Give Me Back My Work–Home Firewall

It will take a lot more planning before the remote workplace can function well across the economy
Beagle dog resting its head on a laptop.

The essentials

With the pandemic still putting a premium on social distancing, it appears working from home will become an enduring reality for legions of workers. Despite its benefits, telecommuting for many people is starting to wear thin. Count Tina Dacin among them. Dacin, the Stephen J.R. Smith Chair of Strategy and Organizational Behaviour at Smith School of Business, researches cultural heritage and traditions, social innovation and strategic collaboration. We recently asked her how she was managing in the new normal workplace.

You were asked recently in an interview to discuss the benefits of working from home, and you poured cold water on the idea. What gives?

I actually don’t think working from home is so great. For one thing, we never had any choice. We had no discretion. And it’s made us assume a number of undefined roles. You go from, say, teaching in a business school, to teaching from home while potentially looking after children, caregiving, sharing technology and bandwidth. There’s so much emotional complexity associated with managing your work and life in the same space. 

Companies think this is going to be great. They will save a lot of money on office rent. But what will they pass on to employees? Do they ask them if they need a printer at home? A better laptop or a second monitor? Will they offset expenses or pay part of their utility bills that are now higher? Do they reach out to employees to see if they have the right work setup? All of these issues are still being navigated.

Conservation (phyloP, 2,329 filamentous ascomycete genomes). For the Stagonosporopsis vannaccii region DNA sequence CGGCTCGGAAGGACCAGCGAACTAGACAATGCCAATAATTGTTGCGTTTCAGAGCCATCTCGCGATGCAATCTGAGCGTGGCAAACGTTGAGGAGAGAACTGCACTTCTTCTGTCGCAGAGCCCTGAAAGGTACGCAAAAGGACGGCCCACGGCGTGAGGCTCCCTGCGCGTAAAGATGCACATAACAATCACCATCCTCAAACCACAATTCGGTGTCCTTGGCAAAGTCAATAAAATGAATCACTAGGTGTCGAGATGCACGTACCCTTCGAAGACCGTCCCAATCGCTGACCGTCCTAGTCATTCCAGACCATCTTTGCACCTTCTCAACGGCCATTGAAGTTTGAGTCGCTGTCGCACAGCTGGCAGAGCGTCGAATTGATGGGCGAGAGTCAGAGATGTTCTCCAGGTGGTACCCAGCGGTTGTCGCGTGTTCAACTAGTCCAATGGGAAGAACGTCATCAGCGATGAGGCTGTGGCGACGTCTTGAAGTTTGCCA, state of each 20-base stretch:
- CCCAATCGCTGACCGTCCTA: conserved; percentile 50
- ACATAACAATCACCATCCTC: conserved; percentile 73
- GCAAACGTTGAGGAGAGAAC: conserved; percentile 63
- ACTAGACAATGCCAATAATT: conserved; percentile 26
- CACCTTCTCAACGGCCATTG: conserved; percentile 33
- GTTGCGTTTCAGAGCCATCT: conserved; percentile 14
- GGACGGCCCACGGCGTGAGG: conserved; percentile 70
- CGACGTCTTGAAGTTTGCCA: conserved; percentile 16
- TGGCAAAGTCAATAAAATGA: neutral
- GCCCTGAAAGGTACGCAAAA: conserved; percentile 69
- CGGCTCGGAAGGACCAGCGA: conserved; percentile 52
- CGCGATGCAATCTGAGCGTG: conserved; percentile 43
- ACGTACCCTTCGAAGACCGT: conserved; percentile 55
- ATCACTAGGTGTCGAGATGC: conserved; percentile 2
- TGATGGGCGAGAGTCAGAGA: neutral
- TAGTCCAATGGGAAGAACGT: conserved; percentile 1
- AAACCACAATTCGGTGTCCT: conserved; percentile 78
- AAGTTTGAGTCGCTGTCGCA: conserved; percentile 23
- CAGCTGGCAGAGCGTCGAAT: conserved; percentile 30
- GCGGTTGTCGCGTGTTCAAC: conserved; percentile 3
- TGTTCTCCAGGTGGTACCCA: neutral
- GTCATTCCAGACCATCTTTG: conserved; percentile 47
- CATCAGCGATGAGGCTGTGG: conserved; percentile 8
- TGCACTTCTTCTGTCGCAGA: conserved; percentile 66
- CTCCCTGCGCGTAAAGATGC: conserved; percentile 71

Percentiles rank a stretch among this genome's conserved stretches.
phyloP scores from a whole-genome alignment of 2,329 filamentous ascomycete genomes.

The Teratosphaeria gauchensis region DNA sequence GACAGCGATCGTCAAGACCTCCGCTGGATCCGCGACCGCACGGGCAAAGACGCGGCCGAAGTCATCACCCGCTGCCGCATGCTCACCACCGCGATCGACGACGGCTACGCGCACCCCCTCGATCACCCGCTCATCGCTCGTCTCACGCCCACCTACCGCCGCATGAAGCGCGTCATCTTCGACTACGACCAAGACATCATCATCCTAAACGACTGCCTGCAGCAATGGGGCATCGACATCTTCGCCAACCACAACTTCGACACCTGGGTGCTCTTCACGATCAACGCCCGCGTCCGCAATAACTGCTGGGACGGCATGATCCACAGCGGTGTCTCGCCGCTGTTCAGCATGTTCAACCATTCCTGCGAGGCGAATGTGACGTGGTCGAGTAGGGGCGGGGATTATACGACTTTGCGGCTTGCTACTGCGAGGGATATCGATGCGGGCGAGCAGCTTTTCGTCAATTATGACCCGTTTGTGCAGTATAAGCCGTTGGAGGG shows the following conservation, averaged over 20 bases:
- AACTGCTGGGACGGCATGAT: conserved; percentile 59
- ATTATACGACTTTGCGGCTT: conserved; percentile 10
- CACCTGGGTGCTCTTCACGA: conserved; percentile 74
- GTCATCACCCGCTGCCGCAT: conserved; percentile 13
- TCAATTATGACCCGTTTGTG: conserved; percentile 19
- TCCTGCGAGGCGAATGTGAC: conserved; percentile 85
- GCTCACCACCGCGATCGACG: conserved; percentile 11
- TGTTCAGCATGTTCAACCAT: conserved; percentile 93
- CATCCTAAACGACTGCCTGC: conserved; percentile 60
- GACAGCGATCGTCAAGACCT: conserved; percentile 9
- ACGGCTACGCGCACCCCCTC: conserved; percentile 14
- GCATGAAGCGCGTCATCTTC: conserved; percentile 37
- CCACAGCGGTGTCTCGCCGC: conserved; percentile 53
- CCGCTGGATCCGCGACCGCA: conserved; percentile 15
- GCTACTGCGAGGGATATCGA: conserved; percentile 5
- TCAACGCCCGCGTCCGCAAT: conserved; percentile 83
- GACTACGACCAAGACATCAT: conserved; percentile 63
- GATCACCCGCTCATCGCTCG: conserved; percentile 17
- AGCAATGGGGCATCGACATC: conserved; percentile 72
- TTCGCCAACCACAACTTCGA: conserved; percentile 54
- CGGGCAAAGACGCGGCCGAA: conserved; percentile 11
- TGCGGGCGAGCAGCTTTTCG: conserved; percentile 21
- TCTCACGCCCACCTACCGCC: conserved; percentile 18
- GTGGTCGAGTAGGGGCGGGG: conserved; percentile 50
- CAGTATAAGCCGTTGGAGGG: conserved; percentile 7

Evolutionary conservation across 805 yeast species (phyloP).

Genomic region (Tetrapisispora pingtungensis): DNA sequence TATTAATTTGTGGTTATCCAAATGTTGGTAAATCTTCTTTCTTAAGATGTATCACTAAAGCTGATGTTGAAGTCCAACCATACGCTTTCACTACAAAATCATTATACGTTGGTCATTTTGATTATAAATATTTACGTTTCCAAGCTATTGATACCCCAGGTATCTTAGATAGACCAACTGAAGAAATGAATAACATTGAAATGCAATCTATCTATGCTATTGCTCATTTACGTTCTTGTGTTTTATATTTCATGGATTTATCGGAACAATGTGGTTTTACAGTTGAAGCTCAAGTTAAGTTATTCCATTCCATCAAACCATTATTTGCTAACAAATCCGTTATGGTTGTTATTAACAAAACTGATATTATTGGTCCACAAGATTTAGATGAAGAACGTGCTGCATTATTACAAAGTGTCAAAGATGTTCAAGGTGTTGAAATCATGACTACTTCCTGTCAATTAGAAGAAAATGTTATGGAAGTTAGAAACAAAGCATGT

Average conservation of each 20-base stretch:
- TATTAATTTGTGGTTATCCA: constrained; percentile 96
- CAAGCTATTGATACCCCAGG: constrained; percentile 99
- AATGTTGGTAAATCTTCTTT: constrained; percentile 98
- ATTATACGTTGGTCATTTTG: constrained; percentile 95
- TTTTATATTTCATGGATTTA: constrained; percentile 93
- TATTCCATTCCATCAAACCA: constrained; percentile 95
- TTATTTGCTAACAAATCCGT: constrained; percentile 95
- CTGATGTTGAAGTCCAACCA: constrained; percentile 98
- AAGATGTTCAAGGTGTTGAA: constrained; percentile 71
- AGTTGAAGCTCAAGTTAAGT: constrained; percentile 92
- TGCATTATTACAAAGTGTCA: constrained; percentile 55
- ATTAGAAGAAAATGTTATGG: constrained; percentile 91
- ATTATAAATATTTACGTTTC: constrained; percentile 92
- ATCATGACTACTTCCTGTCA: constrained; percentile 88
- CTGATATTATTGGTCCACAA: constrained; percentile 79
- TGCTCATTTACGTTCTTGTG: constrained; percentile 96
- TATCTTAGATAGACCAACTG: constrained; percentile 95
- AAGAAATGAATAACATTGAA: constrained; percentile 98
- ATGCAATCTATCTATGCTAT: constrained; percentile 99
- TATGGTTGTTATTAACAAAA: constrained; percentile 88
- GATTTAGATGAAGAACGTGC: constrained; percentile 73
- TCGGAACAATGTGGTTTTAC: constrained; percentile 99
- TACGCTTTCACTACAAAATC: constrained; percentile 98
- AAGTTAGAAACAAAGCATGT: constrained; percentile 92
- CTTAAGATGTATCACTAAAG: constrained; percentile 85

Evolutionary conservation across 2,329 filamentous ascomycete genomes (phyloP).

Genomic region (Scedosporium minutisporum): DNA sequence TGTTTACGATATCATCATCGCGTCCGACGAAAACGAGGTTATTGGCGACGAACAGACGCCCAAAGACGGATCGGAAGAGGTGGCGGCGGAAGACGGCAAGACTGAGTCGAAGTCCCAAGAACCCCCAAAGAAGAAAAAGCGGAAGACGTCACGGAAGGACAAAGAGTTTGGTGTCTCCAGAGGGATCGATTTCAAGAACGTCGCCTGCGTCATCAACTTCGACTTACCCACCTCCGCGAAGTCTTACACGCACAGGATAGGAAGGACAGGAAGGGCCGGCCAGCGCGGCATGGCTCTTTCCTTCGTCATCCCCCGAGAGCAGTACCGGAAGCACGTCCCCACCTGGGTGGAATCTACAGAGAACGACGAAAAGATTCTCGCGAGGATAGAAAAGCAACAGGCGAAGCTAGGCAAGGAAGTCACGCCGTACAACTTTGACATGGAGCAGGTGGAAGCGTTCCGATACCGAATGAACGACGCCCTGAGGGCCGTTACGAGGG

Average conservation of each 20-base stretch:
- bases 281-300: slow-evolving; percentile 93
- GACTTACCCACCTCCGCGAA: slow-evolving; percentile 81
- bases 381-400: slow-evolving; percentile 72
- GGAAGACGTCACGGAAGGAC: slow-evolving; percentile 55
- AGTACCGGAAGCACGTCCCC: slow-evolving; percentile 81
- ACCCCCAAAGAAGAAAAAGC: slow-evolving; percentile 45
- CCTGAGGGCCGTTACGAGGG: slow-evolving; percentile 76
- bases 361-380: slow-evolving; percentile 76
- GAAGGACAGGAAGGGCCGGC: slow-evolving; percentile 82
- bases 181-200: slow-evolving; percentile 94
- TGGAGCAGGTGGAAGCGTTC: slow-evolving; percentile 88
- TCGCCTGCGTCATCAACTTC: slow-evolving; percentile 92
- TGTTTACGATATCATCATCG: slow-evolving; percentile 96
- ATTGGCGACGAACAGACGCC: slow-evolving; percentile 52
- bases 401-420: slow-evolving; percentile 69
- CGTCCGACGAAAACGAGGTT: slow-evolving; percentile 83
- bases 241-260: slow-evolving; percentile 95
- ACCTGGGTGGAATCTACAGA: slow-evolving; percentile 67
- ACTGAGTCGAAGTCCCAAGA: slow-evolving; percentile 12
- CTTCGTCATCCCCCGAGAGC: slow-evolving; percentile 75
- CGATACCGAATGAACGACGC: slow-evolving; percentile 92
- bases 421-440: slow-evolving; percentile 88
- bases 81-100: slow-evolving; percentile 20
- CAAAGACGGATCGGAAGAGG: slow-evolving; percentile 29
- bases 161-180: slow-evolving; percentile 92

But one of the biggest reasons working from home is not great is that, inherently, we are social creatures. Now we’re forced to socialize through technology.

How has technology changed the way you socialize?

Everyone wants to schedule something on Zoom. On certain days I have calls all day, starting at 6 or 7 a.m., with research collaborators in different parts of the world. Some days this is a plus. The big thing that the pandemic has done is to cause us to lose our sense of control. Scheduling meetings allows people to have that feeling of control in their lives. Having online meetings allows for some structure in the day. You at least have to get up at a certain time and get dressed—or mostly dressed.

How do you keep yourself centred?

I have to admit that the past few months have not been easy. I have felt a sense of loss and vulnerability as never before. I’ve done two things that have worked well. One is that I’ve started a little garden and work on it every day. And the other is, when this all started, I made a list of people I wanted to keep in touch with—family, friends, co-authors, people from work. I found that by keeping that list when everything was out of control, it gave me some power over who I was committed to checking in with, seeing if they needed help and also to express gratitude for our shared connection. 

- Interview by Alan Morantz

Smith School of Business

Goodes Hall, Queen's University
Kingston, Ontario
Canada K7L 3N6

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